With the MultiView control, controls placed inside it are coded the same way they normally would be. You do not have to indicate the View control that a control is in when you reference it.
All controls are able to read values and change values of any control in the module, even controls that are not visible.
In the example code (see link at the end of this article), View Number 1 asks for an age:
When you switch to View Number 2 it is able to read and reset the value even though the control is now invisible.
You can easily create navigation that can hide and display Views
by simply setting the active View in the MultiView control.
MultiView.ActiveViewIndex = 2
In a View, you can place a button that can make other controls disappear, even controls that do not reside in the MultiView control
The code download also provides an example of posting back to the same View. All the controls behave as they normally would. The active view is only changed when you expressly indicate it.
The disadvantage of this method is that only one View in a MultiView control can be visible at one time, although it is possible to use multiple MultiView controls.
The best way to leverage the DotNetNuke frameworks inherit abilities is to create multiple view controls that display at the same time using multiple module definitions.
The Blog module provides an example of using multiple module definitions to separate the functionality of a module. Blog entries are displayed in one view control, settings in another, and calendar navigation in yet another.
This is achieved by creating multiple definitions in the modules configuration. Each definition has it's own default View control that will appear at the same time.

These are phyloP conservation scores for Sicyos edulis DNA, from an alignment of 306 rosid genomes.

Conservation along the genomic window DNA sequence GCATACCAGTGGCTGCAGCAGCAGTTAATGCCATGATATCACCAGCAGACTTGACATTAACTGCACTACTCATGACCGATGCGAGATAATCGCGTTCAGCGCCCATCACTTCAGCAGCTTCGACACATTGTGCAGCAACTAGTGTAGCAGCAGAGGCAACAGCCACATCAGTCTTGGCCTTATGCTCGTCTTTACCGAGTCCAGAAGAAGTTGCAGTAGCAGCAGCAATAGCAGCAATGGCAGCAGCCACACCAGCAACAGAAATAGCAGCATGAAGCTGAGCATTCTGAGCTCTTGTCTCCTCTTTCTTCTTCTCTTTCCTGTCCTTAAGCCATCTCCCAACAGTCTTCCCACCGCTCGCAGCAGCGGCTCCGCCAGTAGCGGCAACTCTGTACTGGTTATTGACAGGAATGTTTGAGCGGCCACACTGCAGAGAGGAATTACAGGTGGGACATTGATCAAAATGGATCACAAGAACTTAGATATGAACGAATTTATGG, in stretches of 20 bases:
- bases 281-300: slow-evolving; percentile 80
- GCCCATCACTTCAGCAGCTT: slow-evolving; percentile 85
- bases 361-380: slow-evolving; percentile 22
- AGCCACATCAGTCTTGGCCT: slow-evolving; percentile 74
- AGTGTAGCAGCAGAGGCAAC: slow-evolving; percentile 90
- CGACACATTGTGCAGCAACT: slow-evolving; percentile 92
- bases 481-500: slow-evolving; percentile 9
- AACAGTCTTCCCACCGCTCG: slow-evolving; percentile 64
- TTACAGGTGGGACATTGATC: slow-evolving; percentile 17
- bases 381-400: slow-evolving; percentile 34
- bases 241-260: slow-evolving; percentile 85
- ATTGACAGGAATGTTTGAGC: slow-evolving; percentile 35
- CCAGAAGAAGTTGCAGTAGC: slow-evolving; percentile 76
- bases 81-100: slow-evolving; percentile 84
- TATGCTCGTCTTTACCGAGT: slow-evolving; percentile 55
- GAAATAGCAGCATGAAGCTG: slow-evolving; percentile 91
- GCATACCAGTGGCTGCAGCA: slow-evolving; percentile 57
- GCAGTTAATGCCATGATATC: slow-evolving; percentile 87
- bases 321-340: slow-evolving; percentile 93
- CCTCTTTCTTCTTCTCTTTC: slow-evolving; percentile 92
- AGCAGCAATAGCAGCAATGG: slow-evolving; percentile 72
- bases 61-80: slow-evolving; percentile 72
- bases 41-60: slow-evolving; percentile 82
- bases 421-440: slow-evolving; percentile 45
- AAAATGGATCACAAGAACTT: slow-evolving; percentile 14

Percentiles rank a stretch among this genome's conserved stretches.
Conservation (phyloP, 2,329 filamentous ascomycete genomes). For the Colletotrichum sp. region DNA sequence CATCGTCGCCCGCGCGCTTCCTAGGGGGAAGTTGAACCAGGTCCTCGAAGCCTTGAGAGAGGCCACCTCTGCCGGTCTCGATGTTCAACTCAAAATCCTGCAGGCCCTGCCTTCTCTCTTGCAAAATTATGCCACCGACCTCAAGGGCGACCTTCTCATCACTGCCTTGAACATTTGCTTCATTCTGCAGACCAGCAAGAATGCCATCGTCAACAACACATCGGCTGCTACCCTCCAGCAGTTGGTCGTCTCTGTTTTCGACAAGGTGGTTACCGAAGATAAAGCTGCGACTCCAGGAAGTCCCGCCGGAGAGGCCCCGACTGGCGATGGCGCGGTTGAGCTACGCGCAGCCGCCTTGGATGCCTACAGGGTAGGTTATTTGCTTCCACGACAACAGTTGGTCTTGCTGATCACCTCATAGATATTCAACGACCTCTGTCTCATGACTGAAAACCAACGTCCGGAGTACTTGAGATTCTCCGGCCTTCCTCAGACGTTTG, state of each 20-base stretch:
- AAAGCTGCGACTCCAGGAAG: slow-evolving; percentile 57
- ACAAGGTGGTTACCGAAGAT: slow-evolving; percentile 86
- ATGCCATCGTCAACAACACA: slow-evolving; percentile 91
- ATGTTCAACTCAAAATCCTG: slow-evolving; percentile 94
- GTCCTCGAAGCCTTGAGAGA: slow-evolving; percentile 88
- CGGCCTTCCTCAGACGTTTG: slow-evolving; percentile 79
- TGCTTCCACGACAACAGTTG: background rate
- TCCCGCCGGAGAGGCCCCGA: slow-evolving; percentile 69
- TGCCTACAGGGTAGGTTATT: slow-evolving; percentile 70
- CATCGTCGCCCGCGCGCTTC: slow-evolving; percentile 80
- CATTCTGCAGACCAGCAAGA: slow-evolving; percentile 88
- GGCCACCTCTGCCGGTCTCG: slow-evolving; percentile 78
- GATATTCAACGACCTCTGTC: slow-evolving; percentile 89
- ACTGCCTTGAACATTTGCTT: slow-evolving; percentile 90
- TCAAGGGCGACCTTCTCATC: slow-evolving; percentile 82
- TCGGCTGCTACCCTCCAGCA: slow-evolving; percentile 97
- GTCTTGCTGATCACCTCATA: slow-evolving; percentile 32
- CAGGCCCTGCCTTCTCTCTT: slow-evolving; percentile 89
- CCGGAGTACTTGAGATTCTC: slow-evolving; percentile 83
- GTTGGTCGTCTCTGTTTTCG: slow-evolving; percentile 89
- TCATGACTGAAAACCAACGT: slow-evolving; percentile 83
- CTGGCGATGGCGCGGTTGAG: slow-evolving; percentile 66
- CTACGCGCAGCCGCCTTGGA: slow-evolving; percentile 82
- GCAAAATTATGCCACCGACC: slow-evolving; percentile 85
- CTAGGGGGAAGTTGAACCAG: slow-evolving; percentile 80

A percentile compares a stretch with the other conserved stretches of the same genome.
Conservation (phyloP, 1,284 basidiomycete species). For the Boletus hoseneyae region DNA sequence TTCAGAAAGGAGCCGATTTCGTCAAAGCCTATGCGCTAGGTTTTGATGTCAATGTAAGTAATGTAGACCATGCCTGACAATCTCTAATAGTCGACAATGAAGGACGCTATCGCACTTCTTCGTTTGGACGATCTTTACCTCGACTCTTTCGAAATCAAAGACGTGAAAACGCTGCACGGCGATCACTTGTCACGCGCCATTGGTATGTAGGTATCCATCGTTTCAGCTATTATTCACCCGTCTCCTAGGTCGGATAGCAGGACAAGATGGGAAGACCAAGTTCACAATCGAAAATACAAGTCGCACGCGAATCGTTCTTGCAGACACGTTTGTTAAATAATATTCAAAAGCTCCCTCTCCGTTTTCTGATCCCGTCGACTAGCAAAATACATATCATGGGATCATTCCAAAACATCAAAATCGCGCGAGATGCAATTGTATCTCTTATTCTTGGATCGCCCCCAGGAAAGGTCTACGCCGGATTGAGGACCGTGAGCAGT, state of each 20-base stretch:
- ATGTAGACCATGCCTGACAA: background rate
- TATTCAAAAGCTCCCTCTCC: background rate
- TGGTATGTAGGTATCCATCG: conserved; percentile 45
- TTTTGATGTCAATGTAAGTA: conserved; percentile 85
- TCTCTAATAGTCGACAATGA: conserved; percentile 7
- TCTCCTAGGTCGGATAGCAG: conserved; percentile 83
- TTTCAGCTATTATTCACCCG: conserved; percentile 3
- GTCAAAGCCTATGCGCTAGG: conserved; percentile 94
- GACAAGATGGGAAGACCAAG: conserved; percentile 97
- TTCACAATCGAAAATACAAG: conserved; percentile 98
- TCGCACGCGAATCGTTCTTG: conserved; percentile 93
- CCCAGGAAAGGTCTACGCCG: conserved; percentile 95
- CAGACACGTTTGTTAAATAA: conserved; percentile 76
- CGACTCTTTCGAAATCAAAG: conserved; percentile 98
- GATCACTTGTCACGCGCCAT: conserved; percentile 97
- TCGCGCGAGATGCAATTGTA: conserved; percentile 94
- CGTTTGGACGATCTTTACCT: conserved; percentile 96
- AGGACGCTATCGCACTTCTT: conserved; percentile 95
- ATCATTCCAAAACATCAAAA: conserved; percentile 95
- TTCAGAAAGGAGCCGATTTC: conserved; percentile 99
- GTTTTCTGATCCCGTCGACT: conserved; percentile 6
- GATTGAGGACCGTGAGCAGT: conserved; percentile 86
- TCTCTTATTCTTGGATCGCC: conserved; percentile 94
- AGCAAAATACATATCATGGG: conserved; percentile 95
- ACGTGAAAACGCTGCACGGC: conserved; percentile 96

Not only does this allow the user to access features without navigating through links and menus, but it also allows the portal administrator to arrange the options and even move some options to another page.
The word Frame in DotNetNuke Framework is appropriate because like a picture frame surrounds a picture, the DotNetNuke Framework surrounds your solution. A module should not be thought of as the solution. Rather, a module should be thought of as part of the solution the way an arm or a leg is part of a complete body.
The advantage of using DotNetNuke is that you are able to leverage it's abilities to deliver an overall user experience. Why recreate extensive navigation when the framework already provides it?
Using the human body as an analogy, instead of trying to design the upper half of a human body, design just a better hand and place that hand on an arm that the framework already provides.
Likewise, instead of trying to control the entire user experience in one module, try to implement only a specific functionality in a single module. For additional functionality, create another module. This design will allow you to create solutions as large as you can imagine.
Download the example module here: MultiViewSample.zip
View the source code: View.ascx / View.ascx.vb